Worlds: A Veteran's Experience
Dewey Canyon III:
Vietnam Veterans Against the War
In March, 1971, I received a phone call. Vietnam Veterans against the War was organizing a protest against the war and they wanted someone who had been a chaplain to lead a memorial service at Arlington. Would I do it? It was not an easy decision, but it was something I could not say no to. Before the spring was over, I had resigned my membership in the National Guard.
That spring was troubling for everyone. The memories of the Kent State killings were fresh, and here I was, Chaplain for a National Guard unit, the 115th Evacuation Hospital of the D. C. National Guard. As the weeks of protests approached and contingency plans were made to call out the Guard, tension rose. One evening the unit leadership assembled for a briefing, given by the unit's intelligence officer, who was a young second lieutenant. He clearly did not know much about the protests and found it confusing. As he spoke, adding one piece of mis-information to another, you could feel the tension in the room rise. When he was finished, I raised my hand and asked if I could make a few comments. At that point I had only spoken with my anti-war friends once on the telephone; all the information I had came from following the planned events in the newspapers. Based on that information I outlined the different groups that were involved, where they were coming from, what their key issues and objectives were, what might be expected. You could feel the tension in the room relax as it appeared there were facts and people that could be understood. I thought to myself thinking about the tension that had been in the room, "My God, I'll bet this is how Kent State happened."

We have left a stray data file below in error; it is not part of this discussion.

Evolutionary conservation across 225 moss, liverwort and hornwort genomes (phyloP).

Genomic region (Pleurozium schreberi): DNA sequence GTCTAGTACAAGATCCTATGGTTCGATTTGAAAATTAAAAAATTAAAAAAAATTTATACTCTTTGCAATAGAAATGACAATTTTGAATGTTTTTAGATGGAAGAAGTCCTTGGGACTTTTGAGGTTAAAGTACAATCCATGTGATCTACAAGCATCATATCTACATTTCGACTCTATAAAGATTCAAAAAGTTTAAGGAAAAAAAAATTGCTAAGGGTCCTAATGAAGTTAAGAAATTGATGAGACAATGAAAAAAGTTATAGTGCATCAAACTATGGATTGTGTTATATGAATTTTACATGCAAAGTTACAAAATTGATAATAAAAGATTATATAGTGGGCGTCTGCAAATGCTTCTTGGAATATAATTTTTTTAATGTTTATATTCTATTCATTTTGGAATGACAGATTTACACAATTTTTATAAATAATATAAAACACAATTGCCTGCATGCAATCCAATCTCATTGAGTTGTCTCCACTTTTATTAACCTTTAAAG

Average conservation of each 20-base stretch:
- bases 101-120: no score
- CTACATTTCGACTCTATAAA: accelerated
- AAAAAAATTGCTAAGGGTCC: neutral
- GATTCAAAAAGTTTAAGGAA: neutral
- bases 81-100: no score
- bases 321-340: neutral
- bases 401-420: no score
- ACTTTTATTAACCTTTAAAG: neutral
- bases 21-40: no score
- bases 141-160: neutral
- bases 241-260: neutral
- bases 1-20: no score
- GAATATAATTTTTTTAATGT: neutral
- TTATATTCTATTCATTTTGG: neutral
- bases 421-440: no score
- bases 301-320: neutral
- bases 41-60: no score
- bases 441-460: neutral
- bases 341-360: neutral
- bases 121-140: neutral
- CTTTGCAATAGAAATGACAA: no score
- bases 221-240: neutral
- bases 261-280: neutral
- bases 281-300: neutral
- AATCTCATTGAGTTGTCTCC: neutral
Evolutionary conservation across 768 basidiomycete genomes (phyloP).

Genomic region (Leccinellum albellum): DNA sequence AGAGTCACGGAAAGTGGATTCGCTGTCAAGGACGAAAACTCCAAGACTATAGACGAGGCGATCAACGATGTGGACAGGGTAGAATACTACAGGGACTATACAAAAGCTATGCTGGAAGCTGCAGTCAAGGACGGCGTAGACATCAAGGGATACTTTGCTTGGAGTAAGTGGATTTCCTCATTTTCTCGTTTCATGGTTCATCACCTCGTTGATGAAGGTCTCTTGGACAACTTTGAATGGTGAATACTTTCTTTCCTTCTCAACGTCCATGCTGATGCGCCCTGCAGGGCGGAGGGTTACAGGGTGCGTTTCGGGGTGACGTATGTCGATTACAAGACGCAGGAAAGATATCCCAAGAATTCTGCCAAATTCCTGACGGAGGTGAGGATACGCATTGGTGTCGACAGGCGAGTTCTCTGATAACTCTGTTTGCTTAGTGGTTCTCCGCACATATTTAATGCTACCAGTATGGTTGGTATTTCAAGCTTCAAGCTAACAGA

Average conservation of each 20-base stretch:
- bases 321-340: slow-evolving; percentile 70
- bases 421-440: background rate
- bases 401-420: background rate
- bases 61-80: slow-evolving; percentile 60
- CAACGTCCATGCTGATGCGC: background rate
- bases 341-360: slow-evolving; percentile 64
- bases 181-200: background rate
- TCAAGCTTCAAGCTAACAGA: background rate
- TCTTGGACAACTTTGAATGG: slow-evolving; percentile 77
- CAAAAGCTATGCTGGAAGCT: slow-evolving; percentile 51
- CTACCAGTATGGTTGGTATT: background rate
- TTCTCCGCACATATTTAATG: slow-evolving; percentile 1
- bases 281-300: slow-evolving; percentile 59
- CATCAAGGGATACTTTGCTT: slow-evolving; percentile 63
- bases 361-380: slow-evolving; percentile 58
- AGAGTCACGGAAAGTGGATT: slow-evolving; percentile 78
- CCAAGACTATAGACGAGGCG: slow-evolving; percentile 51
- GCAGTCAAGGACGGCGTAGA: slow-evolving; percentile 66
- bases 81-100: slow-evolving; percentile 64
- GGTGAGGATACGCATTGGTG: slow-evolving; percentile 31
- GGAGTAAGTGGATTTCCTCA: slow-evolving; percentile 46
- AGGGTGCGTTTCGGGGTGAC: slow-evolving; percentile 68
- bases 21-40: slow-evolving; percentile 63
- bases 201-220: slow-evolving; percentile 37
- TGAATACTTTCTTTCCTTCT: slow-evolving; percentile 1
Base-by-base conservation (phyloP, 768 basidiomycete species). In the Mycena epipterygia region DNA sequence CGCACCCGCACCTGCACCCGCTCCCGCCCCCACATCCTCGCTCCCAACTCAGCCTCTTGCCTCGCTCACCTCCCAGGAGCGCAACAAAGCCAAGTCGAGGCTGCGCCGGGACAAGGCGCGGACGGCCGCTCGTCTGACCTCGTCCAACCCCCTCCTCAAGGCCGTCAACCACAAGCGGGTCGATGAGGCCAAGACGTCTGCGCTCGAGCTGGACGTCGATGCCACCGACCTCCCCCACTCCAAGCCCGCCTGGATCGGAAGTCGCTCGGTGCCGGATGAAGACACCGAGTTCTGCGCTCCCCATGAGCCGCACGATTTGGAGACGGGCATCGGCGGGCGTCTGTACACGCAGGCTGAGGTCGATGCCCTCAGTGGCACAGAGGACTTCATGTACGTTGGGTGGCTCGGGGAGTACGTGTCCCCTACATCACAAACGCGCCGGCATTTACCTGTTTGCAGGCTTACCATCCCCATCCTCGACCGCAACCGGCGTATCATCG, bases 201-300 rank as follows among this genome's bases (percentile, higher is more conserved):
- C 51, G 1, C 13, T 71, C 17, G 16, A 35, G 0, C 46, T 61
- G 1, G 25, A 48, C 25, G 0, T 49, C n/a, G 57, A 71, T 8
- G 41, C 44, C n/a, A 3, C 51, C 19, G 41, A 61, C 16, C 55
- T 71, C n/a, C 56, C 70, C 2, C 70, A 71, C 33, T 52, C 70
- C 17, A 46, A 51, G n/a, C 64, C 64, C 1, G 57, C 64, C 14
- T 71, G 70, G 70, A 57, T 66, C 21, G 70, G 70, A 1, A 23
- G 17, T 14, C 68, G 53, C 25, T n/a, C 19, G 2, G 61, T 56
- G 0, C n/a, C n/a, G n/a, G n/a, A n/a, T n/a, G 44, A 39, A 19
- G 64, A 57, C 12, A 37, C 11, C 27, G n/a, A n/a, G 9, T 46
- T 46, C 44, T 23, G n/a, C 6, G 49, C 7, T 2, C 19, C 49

Later that evening the Hospital Commander called me up and asked if I would take on additional duties as unit Intelligence Officer--in addition to being Chaplain. It seemed like it might be a useful role. But I told him, "there is something you should know. I will be doing a Memorial Service for Vietnam Veterans Against the War on April 19th." That alone was not so much a problem, but it was important to me to be with the others I had been in Vietnam with, in the same uniform we had worn in Vietnam -- jungle fatigues. Unfortunately, jungle fatigues are a military uniform, and they were not the prescribed uniform for the Military District of Washington in April 1971. If I remained in the Guard, yet wore jungle fatigues, I would be representing not myself but the U. S. Army, and doing a poor job of it. I could not become unit Intelligence Officer; I resigned instead.